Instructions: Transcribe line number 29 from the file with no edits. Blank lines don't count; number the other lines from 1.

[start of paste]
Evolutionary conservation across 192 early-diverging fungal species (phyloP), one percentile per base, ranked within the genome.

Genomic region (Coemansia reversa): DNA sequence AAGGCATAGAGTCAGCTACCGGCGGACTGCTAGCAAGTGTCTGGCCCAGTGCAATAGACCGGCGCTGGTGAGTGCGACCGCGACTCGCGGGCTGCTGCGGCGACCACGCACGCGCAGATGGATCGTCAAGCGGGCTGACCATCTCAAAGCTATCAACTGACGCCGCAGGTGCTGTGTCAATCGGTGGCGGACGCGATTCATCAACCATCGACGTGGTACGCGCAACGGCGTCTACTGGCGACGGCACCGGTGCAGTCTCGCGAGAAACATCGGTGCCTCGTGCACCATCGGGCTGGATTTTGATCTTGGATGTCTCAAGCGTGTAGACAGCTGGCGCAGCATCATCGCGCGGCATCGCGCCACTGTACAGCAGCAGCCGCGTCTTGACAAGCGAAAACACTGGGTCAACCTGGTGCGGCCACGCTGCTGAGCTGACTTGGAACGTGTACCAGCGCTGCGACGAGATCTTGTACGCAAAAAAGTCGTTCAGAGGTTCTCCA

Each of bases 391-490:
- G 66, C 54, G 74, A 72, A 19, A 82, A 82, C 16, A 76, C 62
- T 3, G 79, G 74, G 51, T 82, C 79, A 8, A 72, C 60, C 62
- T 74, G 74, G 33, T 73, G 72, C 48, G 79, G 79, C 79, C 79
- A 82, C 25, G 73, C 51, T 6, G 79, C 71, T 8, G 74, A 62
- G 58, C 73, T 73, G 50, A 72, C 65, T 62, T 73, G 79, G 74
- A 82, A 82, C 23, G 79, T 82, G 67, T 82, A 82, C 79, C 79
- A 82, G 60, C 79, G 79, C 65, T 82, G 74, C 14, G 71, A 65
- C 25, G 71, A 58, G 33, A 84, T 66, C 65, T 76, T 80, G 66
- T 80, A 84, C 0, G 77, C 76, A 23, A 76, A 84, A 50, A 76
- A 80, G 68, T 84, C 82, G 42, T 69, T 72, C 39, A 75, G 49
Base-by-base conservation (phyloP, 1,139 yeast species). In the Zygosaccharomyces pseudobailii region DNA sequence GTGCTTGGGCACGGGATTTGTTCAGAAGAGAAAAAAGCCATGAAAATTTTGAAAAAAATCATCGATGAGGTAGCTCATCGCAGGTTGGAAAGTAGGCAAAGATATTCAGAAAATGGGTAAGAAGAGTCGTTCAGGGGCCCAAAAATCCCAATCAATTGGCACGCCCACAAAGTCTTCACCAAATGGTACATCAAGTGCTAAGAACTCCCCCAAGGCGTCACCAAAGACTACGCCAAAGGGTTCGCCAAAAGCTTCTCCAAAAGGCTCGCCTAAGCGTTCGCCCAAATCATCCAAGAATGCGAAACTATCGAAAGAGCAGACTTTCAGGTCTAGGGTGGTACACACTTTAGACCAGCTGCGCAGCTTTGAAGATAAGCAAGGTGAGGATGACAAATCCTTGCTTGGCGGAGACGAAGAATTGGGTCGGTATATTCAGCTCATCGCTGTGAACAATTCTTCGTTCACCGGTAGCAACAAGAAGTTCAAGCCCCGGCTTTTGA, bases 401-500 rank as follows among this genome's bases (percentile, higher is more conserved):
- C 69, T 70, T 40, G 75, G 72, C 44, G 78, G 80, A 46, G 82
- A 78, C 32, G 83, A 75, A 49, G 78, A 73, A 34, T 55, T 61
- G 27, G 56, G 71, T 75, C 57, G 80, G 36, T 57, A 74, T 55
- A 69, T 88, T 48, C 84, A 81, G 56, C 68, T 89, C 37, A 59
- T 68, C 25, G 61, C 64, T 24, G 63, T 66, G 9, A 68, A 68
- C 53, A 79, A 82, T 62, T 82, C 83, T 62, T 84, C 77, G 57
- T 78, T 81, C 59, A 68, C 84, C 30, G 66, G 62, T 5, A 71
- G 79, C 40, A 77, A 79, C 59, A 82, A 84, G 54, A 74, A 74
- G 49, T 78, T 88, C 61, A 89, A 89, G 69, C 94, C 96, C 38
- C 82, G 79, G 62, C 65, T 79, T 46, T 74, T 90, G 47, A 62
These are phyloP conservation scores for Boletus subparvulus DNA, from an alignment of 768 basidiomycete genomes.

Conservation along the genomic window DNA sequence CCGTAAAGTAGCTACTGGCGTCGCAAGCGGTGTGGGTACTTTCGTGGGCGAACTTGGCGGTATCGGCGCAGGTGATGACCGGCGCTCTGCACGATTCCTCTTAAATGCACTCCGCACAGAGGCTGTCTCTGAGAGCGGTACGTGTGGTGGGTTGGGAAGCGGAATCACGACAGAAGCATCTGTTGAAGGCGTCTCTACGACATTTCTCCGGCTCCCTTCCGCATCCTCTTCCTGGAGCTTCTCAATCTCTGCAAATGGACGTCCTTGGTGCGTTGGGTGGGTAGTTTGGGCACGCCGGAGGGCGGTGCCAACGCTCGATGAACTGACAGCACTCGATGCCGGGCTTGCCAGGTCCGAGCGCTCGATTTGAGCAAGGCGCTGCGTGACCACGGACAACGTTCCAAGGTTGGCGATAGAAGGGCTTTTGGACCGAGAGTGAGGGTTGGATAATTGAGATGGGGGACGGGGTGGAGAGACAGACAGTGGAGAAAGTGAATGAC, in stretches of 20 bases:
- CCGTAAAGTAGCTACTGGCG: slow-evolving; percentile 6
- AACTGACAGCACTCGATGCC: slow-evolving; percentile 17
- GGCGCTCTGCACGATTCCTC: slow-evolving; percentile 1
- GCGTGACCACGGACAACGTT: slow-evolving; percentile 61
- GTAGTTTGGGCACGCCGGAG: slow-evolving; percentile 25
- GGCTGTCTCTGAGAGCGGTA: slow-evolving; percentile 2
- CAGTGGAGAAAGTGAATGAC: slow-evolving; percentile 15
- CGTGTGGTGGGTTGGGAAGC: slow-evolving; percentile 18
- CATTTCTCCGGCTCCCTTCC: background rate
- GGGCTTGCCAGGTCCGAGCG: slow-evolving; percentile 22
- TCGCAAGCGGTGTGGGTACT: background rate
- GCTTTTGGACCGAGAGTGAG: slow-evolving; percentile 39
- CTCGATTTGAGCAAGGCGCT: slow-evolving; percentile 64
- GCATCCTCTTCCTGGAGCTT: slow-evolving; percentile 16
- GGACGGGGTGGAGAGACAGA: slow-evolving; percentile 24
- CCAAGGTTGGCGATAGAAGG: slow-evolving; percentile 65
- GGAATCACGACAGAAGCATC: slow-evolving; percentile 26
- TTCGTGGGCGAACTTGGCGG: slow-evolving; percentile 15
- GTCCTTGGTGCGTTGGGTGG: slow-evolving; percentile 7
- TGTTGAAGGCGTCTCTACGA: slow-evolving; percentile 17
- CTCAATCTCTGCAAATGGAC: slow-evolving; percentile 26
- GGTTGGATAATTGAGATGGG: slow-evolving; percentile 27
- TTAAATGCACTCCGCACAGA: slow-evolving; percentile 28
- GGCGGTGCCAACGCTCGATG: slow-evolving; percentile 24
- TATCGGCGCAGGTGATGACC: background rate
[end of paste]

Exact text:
- GGCGCTCTGCACGATTCCTC: slow-evolving; percentile 1